If you’re a solutions provider who’s been sitting on the sidelines with the Internet of Things (IoT), now might be a good time to get in the game.
A new survey finds IoT is a lot more than just an interesting idea. Nearly one in three (31%) organizations have launched actual IoT solutions. And even more (43%) are looking to deploy new IoT solutions over the next 12 months.
That’s according to market watcher IDC’s 2016 global survey of IoT decision-makers. The survey, conducted over the summer, attracted more than 4,500 respondents in over 25 countries and a wide range of industries, including manufacturing, retail and government. IDC first presented the findings earlier today.
Other key findings from the IDC report include:
> More than half (55%) of respondents said they view IoT as strategic. One in five (21%) described IoT as transformative.
> Top reasons to create an IoT strategy: improved productivity (cited by 24% of respondents), faster time to market (23%) and process automation (22%).
> Top challenges in deploying an IoT strategy: security (cited by 26% of respondents), privacy (21%), IT infrastructure (16%) and skills (14%).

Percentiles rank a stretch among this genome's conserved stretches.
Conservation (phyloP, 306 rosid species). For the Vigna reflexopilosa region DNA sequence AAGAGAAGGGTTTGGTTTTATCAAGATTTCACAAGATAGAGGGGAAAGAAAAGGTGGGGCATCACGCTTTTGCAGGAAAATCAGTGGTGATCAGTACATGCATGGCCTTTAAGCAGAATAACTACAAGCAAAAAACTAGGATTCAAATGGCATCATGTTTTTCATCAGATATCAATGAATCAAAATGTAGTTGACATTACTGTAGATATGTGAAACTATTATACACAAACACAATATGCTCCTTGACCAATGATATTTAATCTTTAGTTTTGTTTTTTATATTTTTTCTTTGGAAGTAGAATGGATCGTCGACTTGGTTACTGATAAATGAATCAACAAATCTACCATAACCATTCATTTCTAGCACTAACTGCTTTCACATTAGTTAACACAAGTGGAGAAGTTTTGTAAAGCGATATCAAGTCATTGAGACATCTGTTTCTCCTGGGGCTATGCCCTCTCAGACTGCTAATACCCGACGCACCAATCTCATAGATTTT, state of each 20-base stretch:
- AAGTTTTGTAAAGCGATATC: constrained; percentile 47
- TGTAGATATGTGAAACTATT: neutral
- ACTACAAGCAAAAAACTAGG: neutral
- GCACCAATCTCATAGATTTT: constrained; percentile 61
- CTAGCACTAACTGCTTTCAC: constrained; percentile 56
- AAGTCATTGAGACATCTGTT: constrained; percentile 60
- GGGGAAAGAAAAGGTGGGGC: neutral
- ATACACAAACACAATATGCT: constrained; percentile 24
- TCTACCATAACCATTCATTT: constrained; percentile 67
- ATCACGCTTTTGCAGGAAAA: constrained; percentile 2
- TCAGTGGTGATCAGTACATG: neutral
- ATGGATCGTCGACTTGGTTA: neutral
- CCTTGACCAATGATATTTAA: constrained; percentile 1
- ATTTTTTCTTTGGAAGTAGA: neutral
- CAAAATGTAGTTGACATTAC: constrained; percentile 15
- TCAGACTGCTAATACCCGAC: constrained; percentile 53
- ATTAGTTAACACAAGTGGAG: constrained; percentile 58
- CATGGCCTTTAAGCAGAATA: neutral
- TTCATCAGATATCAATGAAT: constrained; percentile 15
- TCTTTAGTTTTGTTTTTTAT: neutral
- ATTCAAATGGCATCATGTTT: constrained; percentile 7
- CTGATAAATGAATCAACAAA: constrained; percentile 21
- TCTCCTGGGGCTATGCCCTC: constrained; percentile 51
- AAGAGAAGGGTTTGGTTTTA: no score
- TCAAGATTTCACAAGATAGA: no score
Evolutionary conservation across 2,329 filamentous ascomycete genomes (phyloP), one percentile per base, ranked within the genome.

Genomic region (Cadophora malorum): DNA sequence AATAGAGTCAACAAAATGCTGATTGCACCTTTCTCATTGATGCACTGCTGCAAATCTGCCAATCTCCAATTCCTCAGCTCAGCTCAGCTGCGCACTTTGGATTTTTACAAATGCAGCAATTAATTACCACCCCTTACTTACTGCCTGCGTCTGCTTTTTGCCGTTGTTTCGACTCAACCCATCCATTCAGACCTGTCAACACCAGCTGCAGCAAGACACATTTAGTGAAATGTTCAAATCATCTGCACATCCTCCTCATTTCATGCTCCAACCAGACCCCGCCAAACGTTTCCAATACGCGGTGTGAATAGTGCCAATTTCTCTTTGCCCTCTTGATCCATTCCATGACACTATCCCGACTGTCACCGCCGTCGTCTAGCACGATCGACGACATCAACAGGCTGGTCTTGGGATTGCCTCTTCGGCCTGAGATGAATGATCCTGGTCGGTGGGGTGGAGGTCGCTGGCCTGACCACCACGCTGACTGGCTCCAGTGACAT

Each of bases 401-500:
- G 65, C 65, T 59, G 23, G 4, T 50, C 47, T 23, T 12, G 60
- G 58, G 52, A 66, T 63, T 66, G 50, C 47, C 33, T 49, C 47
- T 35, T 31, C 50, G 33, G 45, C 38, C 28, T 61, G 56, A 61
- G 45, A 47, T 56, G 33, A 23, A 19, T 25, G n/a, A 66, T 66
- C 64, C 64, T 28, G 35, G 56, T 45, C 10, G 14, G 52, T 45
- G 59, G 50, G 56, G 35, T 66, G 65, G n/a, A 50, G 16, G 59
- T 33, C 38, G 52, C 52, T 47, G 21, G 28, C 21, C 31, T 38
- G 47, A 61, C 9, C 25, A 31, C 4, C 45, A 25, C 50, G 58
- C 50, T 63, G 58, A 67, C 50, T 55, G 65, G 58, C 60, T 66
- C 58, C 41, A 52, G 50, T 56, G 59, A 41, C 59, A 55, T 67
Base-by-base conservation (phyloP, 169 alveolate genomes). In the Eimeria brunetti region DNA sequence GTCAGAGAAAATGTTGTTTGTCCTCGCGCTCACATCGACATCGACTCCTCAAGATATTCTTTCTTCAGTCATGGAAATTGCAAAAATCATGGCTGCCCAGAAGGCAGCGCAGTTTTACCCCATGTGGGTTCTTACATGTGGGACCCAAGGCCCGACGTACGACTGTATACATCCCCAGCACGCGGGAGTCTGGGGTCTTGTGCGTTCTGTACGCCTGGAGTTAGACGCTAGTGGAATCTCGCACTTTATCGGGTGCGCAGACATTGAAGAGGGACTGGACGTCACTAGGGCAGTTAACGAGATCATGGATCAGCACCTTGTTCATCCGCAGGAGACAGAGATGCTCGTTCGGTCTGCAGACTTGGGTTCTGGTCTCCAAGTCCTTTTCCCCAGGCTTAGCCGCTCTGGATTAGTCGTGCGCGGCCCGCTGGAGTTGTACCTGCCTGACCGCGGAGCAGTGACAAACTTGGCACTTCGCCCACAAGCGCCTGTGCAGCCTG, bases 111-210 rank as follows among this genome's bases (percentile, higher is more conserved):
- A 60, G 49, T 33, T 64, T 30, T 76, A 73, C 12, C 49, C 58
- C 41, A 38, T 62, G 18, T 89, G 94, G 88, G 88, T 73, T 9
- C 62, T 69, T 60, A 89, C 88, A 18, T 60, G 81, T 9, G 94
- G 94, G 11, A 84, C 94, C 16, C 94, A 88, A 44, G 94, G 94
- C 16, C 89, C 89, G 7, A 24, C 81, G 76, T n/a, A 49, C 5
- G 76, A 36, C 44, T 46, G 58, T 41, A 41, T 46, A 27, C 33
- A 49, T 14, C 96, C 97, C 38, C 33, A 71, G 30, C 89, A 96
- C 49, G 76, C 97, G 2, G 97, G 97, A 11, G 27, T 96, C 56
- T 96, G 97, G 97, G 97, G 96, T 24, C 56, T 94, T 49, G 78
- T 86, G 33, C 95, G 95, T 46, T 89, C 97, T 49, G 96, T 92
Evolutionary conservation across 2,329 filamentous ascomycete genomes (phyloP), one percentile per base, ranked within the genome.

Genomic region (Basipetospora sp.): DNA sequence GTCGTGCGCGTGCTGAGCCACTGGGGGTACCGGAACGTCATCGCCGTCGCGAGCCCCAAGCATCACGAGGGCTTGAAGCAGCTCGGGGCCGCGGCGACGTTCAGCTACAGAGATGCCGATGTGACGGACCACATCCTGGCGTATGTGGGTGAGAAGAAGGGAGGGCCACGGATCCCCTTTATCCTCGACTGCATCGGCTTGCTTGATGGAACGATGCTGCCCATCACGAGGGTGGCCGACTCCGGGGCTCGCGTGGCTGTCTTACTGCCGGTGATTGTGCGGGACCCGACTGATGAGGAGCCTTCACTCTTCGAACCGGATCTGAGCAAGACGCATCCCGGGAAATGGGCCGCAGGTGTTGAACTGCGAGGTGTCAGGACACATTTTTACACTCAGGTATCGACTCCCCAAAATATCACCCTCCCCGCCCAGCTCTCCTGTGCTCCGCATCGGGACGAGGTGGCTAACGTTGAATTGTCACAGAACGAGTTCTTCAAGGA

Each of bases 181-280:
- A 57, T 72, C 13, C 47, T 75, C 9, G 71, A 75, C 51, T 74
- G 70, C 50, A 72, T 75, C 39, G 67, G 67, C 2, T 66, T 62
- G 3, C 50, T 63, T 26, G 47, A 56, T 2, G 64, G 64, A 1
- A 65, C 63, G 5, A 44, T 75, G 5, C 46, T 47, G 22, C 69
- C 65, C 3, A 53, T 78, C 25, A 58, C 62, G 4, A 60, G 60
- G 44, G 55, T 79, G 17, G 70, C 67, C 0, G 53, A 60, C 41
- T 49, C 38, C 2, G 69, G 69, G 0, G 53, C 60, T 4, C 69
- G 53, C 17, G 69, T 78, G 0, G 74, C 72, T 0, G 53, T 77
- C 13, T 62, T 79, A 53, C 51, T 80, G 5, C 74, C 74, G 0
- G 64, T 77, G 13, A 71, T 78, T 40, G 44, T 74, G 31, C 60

For providers with IoT solutions, this should come as very good news indeed. Corporate buyers clearly are willing to budget IoT acquisitions and implementations. Help with security, privacy, infrastructure and skills will all be urgently needed. And the tangible benefits of these efforts — higher productivity, lower costs, etc. — should be things that solution providers can measure and then report back on to their clients.
Top suppliers are eager and ready to help, too. “What we’re trying to do with our channel partners is to demystify IoT by zooming in on specifically channel-friendly solutions,” Maurits Tichelman, Intel’s head of channel sales and marketing, recently told CRN. “IoT has so many different aspects from transportation to smart building to retail.”
VP Tichelman says Intel is working on “channel-friendly” IoT solutions.
Working with the right suppliers is likely to be crucial. Carrie MacGillivray, VP of mobility and IoT and IDC, expects that in tomorrow’s IoT-connected business environment, traditional IT hardware and network vendors — and, presumably, their channel partners — will be rendered less important to IT buyers. Conversely, she says, suppliers offering integrated IoT solutions are already “making strides in customers’ minds.”
How about you? Still on the IoT sidelines? Or ready to join the side scoring big points?
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